Some of the mast extensive and significant textual changes in all of Puccini's operas appear in the published revisions of Madama Butterfly. Many of these verbal modifications, together with cuts and additions to the score, influence the dramatic depiction of the protagonists. Changes to Pinkerton's character soften an insensitive and even offensive figure who, after all, needs to be convincing as the object of Butterfly's love. For Cio-Cio-San, three rounds of revision mean a gradual loss of complexity on any fronts, bringing an exotic, mercurial heroine closer to operatic convention. The Butterfly that we know today has a more Westernized outlook than her original incarnation, and fewer distractions compete for her-- and our--attention. But revision is not always synonymous with unqualified improvement, and opera's multifaceted nature ensures that even the simplest modifications sometimes have wide-ranging consequences. While transforming Cio-Cio-San's character may not have been Puccini's goal in every instance of revision that affects her, the changes are nonetheless apparent, and their cumulative result may have exceeded expectation.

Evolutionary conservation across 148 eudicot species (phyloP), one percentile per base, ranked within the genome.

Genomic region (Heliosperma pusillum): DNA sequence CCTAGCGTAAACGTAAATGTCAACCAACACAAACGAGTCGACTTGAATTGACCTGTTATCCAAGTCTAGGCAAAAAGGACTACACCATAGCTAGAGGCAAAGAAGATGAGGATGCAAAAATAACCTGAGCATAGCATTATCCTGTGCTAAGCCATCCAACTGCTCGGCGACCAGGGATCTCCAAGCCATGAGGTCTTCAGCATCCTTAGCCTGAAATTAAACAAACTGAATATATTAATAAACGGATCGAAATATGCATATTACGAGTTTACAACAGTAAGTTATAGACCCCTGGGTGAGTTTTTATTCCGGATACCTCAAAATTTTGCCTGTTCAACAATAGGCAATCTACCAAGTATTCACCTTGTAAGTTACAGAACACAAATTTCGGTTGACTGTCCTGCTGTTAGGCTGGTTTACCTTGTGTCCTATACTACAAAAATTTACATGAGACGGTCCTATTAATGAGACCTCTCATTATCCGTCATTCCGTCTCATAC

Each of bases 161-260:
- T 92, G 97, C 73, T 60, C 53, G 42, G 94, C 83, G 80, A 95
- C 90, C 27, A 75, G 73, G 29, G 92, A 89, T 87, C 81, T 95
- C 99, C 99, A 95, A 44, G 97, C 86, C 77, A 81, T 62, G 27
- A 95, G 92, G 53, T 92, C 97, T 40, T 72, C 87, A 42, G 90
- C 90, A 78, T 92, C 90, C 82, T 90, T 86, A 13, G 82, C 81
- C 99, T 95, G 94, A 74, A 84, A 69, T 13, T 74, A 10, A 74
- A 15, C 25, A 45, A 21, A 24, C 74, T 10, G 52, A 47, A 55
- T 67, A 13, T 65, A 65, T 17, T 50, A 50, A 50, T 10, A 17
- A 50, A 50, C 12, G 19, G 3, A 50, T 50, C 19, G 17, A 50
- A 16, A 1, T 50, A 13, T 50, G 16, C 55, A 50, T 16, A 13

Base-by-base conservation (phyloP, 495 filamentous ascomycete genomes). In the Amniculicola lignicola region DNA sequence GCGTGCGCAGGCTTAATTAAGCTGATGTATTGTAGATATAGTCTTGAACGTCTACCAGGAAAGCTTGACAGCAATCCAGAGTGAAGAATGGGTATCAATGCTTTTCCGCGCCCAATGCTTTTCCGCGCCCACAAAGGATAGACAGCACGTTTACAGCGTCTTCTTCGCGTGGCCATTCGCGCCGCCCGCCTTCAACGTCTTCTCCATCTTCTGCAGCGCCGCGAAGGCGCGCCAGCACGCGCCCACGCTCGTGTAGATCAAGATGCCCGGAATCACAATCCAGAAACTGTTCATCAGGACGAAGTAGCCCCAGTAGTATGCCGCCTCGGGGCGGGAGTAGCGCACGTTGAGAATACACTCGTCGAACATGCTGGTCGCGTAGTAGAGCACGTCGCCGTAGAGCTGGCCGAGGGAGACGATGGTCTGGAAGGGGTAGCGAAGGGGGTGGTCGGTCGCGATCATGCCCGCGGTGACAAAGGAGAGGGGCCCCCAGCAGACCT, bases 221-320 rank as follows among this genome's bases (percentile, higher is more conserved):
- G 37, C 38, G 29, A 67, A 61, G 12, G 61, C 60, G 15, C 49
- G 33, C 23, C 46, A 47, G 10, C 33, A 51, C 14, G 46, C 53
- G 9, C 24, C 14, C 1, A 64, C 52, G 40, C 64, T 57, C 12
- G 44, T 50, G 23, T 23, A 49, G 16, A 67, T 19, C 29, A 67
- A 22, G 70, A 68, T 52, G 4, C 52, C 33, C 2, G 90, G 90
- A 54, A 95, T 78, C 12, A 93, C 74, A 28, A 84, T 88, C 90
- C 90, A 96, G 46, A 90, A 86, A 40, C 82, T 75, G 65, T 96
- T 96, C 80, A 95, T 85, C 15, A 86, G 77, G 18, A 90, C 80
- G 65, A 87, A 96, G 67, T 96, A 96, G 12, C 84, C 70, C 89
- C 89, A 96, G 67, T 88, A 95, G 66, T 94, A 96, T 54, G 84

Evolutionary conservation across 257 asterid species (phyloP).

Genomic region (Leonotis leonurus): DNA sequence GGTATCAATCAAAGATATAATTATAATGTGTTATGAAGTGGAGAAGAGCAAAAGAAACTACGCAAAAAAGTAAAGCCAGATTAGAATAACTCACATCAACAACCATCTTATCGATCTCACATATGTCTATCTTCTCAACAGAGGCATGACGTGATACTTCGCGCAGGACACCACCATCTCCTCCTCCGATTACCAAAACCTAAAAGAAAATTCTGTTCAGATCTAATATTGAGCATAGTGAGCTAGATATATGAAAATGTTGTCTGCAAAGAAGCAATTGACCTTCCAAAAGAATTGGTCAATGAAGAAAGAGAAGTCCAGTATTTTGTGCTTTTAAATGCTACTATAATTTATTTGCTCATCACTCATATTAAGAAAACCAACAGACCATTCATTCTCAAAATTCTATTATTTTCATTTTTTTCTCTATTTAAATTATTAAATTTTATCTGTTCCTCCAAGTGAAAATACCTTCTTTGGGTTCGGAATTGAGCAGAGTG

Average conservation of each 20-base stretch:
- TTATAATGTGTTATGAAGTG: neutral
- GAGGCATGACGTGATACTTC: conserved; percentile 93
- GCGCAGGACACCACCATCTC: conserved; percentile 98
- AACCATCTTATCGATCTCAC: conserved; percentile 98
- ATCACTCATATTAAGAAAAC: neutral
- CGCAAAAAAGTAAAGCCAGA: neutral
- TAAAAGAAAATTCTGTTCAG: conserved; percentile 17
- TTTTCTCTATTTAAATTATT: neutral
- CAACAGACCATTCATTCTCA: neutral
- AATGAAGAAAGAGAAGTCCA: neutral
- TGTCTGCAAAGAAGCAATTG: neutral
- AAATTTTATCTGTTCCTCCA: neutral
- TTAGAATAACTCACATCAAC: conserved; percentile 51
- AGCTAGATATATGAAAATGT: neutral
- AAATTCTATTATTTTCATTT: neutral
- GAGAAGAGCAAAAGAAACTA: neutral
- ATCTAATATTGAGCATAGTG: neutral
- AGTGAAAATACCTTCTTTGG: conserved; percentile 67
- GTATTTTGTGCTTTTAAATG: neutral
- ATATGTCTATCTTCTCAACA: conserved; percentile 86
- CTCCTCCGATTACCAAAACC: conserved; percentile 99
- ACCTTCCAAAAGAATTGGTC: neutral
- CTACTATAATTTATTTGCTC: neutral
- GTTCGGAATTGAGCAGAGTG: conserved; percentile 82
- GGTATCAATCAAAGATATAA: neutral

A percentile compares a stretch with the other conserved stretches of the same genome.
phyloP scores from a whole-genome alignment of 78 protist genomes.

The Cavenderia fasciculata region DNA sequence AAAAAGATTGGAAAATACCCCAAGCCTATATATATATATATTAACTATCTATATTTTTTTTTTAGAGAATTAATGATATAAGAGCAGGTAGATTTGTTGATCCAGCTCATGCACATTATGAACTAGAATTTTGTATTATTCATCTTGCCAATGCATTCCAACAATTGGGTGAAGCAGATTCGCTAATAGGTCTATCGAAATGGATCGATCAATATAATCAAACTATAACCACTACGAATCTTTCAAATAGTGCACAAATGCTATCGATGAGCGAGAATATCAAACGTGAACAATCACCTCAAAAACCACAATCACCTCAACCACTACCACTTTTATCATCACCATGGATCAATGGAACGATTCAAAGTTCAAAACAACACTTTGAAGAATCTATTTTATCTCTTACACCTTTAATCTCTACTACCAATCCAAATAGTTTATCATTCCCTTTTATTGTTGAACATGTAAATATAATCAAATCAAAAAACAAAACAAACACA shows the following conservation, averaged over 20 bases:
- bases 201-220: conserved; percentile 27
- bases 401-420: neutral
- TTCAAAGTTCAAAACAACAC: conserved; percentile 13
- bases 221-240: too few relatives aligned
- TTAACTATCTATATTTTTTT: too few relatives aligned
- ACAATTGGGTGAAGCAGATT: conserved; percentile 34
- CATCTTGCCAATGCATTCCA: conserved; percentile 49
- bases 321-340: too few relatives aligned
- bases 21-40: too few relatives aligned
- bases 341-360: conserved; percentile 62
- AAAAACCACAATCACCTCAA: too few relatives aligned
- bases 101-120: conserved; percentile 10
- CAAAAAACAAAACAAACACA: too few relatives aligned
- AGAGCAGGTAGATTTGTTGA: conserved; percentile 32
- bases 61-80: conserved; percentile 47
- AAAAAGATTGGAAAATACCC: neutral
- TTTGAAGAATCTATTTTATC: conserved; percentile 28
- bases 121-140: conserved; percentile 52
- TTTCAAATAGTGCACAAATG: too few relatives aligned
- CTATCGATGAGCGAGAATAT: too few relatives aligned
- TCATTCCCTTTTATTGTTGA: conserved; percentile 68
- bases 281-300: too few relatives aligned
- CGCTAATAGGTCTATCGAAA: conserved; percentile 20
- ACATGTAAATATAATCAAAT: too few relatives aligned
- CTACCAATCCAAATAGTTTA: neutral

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Copyright © 2008 Olschki. This chapter first appeared in Atti su "Madama Butterfly: l'orientalismo di fine secolo, l'approccio pucciniano, la ricezione."

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